The financial markets anticipate further credit ratings downgrades for large US banks in 2012, according to a new report from Moody’s Analytics.
At the beginning of the year the average CDS-implied rating for the 19 US banks on which Moody’s has data was Baa2, or four notches lower than their A1 average Moody’s rating.
While the aggregate of companies’ CDS-implied ratings are within three notches of their Moody’s rating about 80% of the time, banks have had greater disagreements between their Moody’s and CDS-implied ratings than any other sector for several years, as their exposure to numerous issues remains elevated in investors’ minds.
US banks’ large ratings gaps reflect concern that Moody’s ratings may decline further as systemic support continues to be reduced, diminishing its uplift in ratings.
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The potential for the unintended consequences from new rules to strengthen balance sheets and from regulatory reform in general looms large to investors. Revenues were reduced significantly by some reforms, such as the Durbin Amendment (limiting debit card interchange fees) and the Volker Rule (limiting prop trading and derivatives activities).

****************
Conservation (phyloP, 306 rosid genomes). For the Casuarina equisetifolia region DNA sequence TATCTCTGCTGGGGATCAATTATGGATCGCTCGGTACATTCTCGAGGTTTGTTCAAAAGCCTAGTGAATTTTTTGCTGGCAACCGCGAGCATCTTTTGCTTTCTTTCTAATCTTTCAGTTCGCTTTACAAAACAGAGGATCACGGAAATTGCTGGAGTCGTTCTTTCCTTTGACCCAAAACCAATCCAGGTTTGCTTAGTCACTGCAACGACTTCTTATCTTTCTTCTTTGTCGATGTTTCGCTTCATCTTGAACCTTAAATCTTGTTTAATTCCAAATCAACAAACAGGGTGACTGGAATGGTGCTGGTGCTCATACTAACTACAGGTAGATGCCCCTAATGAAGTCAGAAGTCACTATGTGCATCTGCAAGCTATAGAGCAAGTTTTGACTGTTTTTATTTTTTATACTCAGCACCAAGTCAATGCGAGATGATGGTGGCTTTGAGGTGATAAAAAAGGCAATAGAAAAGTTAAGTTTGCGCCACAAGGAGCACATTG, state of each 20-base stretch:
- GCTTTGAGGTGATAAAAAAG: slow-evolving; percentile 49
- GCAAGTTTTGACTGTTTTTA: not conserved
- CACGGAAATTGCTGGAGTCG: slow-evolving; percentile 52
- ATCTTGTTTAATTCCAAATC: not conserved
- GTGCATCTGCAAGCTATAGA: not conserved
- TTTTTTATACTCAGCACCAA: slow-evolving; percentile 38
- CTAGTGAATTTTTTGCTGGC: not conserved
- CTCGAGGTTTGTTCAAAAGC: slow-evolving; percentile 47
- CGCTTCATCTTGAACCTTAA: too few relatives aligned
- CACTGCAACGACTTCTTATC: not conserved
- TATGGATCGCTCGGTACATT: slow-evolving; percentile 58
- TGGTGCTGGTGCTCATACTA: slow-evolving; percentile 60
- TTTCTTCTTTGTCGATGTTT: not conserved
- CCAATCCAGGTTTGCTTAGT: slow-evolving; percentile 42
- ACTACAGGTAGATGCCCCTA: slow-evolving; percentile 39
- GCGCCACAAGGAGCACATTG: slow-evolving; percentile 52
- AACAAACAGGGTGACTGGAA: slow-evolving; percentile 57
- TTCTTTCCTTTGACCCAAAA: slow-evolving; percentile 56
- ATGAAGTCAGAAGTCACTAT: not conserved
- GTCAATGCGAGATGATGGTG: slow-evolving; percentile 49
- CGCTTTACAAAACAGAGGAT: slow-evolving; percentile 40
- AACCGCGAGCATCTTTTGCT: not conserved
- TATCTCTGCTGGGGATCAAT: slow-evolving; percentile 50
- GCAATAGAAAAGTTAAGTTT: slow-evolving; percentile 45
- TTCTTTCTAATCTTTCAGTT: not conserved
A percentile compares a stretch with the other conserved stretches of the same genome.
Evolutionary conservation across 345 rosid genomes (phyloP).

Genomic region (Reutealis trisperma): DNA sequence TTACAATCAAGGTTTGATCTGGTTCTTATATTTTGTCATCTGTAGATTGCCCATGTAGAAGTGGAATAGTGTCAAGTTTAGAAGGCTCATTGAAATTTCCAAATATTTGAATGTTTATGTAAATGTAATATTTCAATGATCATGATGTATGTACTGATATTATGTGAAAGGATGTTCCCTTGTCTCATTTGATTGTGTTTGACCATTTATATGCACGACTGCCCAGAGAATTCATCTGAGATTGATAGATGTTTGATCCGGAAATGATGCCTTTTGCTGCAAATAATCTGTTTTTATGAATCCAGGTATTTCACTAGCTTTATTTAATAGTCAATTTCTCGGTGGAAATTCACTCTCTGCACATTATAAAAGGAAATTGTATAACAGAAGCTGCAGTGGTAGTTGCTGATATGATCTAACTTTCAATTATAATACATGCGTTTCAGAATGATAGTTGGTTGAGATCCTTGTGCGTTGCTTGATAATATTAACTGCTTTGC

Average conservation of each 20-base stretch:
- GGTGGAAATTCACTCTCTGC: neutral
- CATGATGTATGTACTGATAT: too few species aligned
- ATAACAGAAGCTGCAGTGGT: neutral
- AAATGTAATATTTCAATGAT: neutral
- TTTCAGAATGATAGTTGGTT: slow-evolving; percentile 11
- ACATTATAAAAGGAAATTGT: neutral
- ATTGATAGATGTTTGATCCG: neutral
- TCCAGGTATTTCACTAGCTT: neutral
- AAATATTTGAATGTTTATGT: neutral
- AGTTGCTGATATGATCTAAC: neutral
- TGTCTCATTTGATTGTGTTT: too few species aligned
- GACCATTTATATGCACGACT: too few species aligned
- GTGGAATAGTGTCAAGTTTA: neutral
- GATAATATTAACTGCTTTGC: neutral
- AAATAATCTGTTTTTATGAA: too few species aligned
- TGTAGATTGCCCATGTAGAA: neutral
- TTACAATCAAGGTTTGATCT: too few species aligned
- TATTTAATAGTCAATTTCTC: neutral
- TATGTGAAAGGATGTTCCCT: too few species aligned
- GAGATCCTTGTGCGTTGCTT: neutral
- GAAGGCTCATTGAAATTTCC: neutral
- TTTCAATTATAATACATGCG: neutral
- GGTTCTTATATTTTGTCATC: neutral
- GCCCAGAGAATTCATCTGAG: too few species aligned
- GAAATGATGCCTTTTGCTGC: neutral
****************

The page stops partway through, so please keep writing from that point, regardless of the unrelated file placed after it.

The Dodd-Frank legislation directed different banking regulatory bodies to implement about 400 new rulemaking requirements; less than one third have been completed. Regulatory compliance costs are sure to rise. And how the new rules constrain heretofore profitable businesses remains a wild card.
Legal liabilities in the mortgage mess are still an important issue. Faulty mortgage put-backs from investors and GSEs have mounted at some banks, and legal penalties and/or settlements loom unresolved.
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